Magazine article HRMagazine

The Art of Setting Pay

Magazine article HRMagazine

The Art of Setting Pay

Article excerpt

Identify the best salary survey data, then use it with care.

Early in her tenure with United Grinding Technologies Inc., Director of Corporate Human Resources Christine Taylor, SPHR, faced the daunting challenge of developing a formal salary structure for the company's 140 employees. The trouble was that the jobs and the skills required for the grindingmachine business, based in Miamisburg, Ohio, were not like comparable jobs in most salary surveys. "It was very hard to find exact matches," Taylor says. "We were not able to find benchmark jobs."

Taylor worked with managers to develop detailed job descriptions listing the skills required for each position, then used the job descriptions to find survey data that was a close fit. She ended up relying on compensation data from the U.S. Bureau of Labor Statistics (BLS) as well as industry and professional association surveys to set median salaries and consistent salary ranges for most positions. Because she could not find exact matches for all of United Grinding's positions, Taylor searched until she found two or three jobs requiring skills that were comparable to the manufacturing skills that her company needed. "It is more of an art than a science," Taylor says.

Compensation is by far the largest cost item for most companies, so it demands careful consideration. Compensation professionals should find meaningful, reliable compensation data and then use the data to benchmark jobs and set pay levels according to the going market rate and the company's compensation philosophy.

As Taylor's experience illustrates, this process is not always straightforward. "A good benchmark job is a bridge toll taker because everyone knows what they do-they sit in a booth and take tolls," says Ira Winsten, director of compensation and benefits for CenterPoint Energy Inc., an energy distribution company based in Houston. "It is when you get into higher levels and roles specific to the organization that it becomes more difficult to benchmark jobs."

Choosing the Surveys Although there has been some consolidation among compensation survey providers in the past few years, there is still an array of choices for compensation data, including consulting companies, industry and trade associations, and the BLS's pay and benefits surveys. No matter the source, compensation professionals should evaluate each provider and its data with care to ensure that the data are timely and valid.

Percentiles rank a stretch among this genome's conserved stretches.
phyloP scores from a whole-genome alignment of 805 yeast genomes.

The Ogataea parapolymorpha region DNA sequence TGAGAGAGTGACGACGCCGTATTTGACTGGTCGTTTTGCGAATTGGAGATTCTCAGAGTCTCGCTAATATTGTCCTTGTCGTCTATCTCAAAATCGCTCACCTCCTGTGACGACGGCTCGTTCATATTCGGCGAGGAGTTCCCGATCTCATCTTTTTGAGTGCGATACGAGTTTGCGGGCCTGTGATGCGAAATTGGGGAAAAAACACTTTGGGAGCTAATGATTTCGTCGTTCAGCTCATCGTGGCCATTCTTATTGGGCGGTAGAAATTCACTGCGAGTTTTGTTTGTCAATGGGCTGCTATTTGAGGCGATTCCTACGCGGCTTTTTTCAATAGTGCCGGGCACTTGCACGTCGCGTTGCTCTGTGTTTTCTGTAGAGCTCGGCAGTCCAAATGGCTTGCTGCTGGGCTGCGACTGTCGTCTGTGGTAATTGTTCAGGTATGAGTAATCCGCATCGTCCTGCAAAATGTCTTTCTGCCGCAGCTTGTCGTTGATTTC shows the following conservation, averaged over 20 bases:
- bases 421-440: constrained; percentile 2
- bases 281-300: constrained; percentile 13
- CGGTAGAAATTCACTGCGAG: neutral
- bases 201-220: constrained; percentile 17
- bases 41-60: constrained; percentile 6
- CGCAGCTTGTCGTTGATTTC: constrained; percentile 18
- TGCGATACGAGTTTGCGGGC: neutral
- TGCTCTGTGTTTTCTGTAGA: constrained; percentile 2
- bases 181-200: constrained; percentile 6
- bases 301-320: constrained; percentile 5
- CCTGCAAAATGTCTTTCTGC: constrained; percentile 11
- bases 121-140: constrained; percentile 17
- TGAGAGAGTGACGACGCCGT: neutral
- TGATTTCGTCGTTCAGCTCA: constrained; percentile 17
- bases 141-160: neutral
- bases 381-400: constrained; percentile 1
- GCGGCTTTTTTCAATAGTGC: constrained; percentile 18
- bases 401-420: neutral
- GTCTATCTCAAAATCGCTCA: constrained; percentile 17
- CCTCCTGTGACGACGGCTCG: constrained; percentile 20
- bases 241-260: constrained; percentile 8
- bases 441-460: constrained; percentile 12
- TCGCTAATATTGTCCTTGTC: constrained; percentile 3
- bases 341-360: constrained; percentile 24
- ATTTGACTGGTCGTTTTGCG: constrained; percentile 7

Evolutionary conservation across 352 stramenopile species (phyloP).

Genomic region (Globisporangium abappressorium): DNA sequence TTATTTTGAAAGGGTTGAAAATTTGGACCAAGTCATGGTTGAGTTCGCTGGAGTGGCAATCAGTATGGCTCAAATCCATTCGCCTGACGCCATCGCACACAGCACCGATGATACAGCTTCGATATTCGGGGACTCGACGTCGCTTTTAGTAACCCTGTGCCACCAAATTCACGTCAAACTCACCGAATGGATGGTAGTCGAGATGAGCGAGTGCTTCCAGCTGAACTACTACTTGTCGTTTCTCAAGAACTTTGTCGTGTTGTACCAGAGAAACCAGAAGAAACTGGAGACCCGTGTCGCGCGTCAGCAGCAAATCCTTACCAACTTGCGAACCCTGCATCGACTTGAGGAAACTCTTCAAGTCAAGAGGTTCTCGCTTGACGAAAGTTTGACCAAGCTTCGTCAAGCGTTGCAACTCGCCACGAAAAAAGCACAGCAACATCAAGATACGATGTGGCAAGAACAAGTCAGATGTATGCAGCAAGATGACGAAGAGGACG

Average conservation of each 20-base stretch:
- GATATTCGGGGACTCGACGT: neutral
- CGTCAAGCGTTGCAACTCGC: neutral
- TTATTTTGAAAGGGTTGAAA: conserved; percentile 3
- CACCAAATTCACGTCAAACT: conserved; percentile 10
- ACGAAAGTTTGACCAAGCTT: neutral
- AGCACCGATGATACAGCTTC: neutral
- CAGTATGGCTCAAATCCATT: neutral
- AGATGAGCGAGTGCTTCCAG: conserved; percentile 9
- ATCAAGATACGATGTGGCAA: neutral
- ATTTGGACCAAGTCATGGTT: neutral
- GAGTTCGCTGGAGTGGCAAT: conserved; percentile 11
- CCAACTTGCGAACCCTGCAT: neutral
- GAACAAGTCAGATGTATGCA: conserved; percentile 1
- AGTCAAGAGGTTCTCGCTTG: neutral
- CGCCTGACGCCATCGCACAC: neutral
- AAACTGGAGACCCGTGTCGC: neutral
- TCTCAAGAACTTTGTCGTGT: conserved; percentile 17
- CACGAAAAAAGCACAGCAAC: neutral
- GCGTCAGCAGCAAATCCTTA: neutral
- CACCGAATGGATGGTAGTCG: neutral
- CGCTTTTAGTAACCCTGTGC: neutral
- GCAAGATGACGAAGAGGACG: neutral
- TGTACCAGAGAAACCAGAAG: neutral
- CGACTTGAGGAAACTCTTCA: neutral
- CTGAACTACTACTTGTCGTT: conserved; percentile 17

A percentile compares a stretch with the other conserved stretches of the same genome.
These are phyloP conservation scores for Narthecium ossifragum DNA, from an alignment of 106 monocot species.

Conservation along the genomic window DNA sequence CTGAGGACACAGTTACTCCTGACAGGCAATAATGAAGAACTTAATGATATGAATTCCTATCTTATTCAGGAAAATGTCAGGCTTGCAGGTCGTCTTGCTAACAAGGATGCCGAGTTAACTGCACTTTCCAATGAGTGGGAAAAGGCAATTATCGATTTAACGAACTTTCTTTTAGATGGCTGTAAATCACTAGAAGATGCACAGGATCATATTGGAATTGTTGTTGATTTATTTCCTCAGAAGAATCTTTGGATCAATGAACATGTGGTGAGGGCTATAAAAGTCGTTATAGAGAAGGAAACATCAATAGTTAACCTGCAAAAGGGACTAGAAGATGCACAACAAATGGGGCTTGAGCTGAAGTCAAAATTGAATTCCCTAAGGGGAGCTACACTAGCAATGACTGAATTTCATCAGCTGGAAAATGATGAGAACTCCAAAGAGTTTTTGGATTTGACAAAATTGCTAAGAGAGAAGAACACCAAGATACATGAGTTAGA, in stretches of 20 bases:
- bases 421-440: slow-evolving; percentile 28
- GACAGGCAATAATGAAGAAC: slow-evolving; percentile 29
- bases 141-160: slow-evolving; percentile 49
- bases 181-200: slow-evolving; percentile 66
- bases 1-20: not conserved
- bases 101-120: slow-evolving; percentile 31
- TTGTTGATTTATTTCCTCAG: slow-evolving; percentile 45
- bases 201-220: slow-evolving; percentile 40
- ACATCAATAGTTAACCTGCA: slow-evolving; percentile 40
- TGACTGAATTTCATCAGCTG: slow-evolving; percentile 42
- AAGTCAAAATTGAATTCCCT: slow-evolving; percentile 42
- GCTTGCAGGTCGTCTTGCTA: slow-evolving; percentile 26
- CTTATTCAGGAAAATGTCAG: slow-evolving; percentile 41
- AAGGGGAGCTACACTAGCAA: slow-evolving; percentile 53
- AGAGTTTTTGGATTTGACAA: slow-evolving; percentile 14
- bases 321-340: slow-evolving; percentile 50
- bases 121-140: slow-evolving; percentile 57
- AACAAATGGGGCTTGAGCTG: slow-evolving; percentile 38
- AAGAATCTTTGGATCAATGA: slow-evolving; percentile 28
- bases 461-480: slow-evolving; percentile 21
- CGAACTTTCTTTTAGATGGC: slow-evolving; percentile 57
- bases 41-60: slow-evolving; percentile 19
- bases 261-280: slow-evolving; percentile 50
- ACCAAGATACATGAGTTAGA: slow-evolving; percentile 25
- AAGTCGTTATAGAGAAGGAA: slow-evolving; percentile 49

There are a growing number of free-usually Internet-based-salary data sources, but HR professionals should carefully weigh whether to use information from them. Any data that is self-reported by individual job holders about their own positions and salaries may not be as reliable as data produced by a more rigorous survey process.

"When data are reviewed by thirdparty professionals, those professionals can look at the job matches and spot any data inconsistencies, which makes that data more reliable than the selfreported data in some Internet surveys," says Andrea Averill, a principal with Strategic Rewards Consulting Group in Philadelphia.

Compensation specialists who choose to use information from free sources should compare it with at least three other data sources to validate it, advises LoriAnn Penman, SPHR, director of human resources at Spectrum Comm Inc., a government contractor based in Newport News, Va. Free data from online sources tend to be at least a year old, she cautions.

Furthermore, surveys with fewer than 10 or 15 companies "do not necessarily provide a good sense of what the overall market looks like," says Jason Adwin, vice president at Sibson Consulting in New York City. However, he notes an exception: A custom study of the largest 15 companies in a specific industry or labor market is likely to be more meaningful than a general study of 15 companies.

In addition, the cost of compensation surveys always raises concern among budget-conscious HR leaders. …

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